Dutch Elm Disease
Dutch Elm Disease
Dutch elm disease is a vascular wilt that killed nearly all American elm trees in the United States, except where susceptible trees were isolated far from others of their kind. American elms as street trees exist today only in municipalities that have a monitoring and control program. The Siberian and Chinese elms and the hybrid elms are resistant to the disease.
Symptoms: Wilting, yellowing foliage and leaf drop first occur on one or a few branches. Then the entire tree may wilt and die in a few months to a few years.
Cause: Bark beetles that feed in the branch crotches of elm trees and burrow tunnels and lay eggs in dying or dead elm wood carry the fungus that causes the vascular wilt disease. Beetles generally are attracted to stressed trees rather than healthy trees. Controlling the beetles may help control the disease. Quickly destroying dead elm wood and dying trees and keeping healthy trees vigorous helps to limit the spread of the disease.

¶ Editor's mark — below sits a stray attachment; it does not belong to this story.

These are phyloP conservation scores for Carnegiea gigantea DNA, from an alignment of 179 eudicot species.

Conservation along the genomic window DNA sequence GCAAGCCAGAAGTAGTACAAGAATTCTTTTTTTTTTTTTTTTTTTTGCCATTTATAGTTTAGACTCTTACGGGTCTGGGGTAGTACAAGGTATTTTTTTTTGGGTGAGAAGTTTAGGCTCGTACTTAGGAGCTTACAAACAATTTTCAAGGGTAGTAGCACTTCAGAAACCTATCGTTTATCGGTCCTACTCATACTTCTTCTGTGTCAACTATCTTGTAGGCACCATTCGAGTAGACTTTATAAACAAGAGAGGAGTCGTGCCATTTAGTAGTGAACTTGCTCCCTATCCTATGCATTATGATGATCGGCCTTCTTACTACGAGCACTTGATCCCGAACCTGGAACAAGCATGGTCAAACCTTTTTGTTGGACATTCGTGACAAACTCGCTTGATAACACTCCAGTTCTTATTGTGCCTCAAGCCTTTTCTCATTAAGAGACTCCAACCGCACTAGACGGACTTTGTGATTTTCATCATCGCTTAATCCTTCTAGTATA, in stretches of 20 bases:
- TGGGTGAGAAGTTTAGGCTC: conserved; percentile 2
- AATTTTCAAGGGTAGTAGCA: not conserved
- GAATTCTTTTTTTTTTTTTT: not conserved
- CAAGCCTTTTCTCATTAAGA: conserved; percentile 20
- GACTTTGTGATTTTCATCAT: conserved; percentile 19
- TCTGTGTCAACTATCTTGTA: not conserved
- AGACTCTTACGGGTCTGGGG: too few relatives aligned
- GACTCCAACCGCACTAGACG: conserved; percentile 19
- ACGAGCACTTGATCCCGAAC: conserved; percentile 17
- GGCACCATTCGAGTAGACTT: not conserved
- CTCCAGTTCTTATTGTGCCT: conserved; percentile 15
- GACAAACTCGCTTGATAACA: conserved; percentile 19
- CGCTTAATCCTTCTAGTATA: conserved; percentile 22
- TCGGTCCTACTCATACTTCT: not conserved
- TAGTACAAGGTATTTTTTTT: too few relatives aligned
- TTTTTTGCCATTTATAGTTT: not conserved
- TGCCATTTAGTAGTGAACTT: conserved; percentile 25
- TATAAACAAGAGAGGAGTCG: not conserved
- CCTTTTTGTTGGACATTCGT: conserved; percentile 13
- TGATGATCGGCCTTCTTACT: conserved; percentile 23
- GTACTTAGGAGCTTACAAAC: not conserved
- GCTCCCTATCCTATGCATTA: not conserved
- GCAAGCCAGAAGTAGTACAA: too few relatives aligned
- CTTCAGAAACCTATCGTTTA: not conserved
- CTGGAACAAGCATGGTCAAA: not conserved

Control: Prune out infected branches immediately. When pruning, cut well below the area showing symptoms -- at least 6 feet below the brown vascular discoloration on the wilted branch. The pathogen usually is a distance beyond the symptoms. Systemic insecticides and fungicides have not been proven fully effective. Proper injection of Arbotect 20S once every three years has protected elms in university trials. Closely planted trees should be treated to remove the chance of root grafting. This is best done by passing a root cutting blade, 2 feet deep, midpoint between the trees. This severs root connections between trees. Alternatively, a soil fumigant can be placed at an appropriate concentration in holes 2 feet deep and 8 inches apart, along the midpoint between two trees to kill intermingling roots.
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